Think Like a Proton and Be Positive

AmyBehavior Change, Mindfulness, Purpose and Potential, Stress Management0 Comments

“If you believe you won’t, you most assuredly won’t. Belief is the ignition switch that gets you off the launching pad.” -Denis Waitley

How’s your attitude? And how does your thinking shape your behavior and your outcomes?

Negative self-talk could be the most toxic behavior a person can have. It is that behavior that spirals you into bad choices and destructive activities. You bully yourself saying that you aren’t good enough, you didn’t do something well enough, etc. Most of you wouldn’t be this cruel to others, but why do you turn it on yourself?! Your mindset creates your opportunities, and moreso, a bad attitude limits your possibilities and potential.

What kind of people do you like to be around?

Think about the people you like to be around. I can bet they are generally positive, supportive, and confident. If you struggle to see the glass as half-full or find yourself a little moody, then you may want to work on your mindset to develop a more positive attitude. 

Do you remember Apple’s Think Different slogan? That could also be the slogan for a technique called “cognitive restructuring” or “cognitive reframing.” It is a fancy phrase that asks you to pay more attention to limiting beliefs about yourself, your thoughts, and/or your situation. Next, it asks you to shift your negative, unhelpful thinking. Instead of focusing on the exaggerated negative, it asks you to find a more realistic, balanced assessment so that you can turn that frown upside down.

It basically takes mindfulness to the next level by us to be aware of our thoughts in specific situations. Cognitive restructuring is a way to look at bad moods and some of the beliefs that bring on negative feelings about ourselves so that we don’t compromise our relationships or hinder our goals and dreams.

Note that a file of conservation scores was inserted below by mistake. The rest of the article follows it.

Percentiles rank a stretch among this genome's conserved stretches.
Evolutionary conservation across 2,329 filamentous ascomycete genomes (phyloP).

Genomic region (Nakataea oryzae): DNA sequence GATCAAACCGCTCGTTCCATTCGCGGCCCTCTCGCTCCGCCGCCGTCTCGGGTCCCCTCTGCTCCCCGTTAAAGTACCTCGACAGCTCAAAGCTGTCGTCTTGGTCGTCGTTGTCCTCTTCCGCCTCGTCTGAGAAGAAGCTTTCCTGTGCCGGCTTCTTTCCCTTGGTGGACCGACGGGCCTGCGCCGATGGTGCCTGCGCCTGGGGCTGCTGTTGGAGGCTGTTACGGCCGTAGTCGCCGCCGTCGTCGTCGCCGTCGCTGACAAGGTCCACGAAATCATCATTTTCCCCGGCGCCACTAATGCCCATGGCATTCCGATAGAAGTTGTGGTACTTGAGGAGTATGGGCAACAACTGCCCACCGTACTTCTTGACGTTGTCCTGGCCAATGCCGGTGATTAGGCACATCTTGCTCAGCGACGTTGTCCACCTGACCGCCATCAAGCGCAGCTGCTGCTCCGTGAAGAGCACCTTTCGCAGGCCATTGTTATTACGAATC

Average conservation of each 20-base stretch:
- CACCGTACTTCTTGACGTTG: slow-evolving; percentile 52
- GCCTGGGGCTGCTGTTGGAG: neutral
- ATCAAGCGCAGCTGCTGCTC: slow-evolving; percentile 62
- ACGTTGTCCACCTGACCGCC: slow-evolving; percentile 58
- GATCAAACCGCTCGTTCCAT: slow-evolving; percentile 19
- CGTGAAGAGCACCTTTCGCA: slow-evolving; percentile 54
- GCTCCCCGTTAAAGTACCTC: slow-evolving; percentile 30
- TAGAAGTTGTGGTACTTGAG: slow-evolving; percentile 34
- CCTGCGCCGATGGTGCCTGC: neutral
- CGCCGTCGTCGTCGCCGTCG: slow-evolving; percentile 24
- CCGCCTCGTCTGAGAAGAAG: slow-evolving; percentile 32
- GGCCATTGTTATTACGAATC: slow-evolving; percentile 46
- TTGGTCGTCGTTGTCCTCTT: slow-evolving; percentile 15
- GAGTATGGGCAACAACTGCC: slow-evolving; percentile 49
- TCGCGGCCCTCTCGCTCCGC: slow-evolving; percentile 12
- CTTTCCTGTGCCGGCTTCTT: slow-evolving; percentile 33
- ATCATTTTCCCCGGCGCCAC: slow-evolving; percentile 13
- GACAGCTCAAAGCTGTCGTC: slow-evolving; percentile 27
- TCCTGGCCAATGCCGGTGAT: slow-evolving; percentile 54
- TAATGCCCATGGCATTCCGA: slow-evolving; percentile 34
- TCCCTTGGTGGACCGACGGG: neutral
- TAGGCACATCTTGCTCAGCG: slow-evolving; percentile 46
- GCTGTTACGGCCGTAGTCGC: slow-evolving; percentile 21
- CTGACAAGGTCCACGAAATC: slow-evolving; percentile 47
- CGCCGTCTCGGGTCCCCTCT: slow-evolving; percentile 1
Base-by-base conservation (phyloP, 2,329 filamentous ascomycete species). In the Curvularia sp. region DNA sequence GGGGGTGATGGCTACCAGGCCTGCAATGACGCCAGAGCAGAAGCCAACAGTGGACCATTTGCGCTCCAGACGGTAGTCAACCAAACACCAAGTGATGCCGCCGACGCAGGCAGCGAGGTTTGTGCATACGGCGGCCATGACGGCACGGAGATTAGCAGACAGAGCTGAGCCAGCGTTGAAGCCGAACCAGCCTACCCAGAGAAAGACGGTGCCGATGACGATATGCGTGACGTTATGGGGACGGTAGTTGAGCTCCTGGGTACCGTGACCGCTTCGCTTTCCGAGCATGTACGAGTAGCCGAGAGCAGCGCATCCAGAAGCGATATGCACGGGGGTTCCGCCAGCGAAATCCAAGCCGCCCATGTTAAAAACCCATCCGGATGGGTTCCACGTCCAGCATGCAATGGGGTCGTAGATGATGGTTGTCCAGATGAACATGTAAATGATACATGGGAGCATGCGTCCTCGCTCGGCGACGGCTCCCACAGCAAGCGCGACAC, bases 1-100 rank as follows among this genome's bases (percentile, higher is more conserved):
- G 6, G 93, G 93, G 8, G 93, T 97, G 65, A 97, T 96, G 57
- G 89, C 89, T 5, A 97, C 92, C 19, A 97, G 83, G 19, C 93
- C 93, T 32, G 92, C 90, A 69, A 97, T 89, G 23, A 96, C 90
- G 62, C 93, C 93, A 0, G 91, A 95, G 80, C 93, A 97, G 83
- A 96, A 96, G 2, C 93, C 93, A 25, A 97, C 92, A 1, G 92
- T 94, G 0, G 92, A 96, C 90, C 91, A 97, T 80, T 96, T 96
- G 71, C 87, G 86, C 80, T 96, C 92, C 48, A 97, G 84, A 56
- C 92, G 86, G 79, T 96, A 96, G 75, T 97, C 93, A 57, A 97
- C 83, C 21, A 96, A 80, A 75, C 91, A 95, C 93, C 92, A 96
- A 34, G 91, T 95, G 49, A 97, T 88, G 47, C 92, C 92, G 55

Acknowledge your patterns

There are many of examples of how we self-sabotage our outlook, but a handful of common types are personalizing, mindreading, making negative predictions, looking for the negative, and all or nothing thinking. Psychology Today has a great list of 50 examples.

The issue is that these types of thoughts are habitual and continually erode our self-confidence. We all have degrees of this. And like mindfulness, we need to get into the habit of practicing positive, helpful thinking. So start to notice your thoughts. Are they generally, negative, realistic, or delusionally positive?

When you net find yourself in a situation where you are starting to go down the Negative Nancy road, think to yourself, “How can I shift my perspective and reframe the situation?”  Identify and alter… because people don’t like to spend time with Debbie Downers. And most people don’t like themselves when they fall into these wallowing states, and then that perpetuates the problem.

If your self-talk is telling you, “They don’t like me because…” or “My _____ skills aren’t good enough” or you focus on what didn’t go perfectly…you have talked yourself into a bad place. Work on your attitude adjustment skills by replacing those degrading thoughts with something more positive.

Commit to a new positive outlook

Commit to a new habit of quitting the negative self-talk. Tell a few friends and family members so that they can help you recognize situations when you are talking down about yourself. It could be so commonplace that you don’t even realize it. Noticing is the first step to change. Commit to focusing on it, and with repetition over time, your new habit will continue to reinforce itself.

Wake up each morning and tell yourself something positive about yourself, or something that you are grateful for, or something that you are looking forward to. Find compassion and kindness for yourself. Your confidence and courage will begin to increase, and you will more consistently acknowledge and appreciate your strengths and gifts and speak nicely and lovingly to yourself.

Think about a few recent situations where you have bullied yourself, been overly critical, and given an unbalanced, unjustified point of view.  What is similar about the situations or about your thoughts? What were the actual circumstances and what types of things can you focus on in the future?

Positive thinking can go a long way. Instead of dwelling on the negative, begin to try to see the glass as half-full. Make lemonade out of lemons. Look for abundance rather than scarcity, and what you can control as opposed to what you can’t. You’re going to fall more in love with yourself and your life as a result of all of the possibilities that you start to imagine and manifest.

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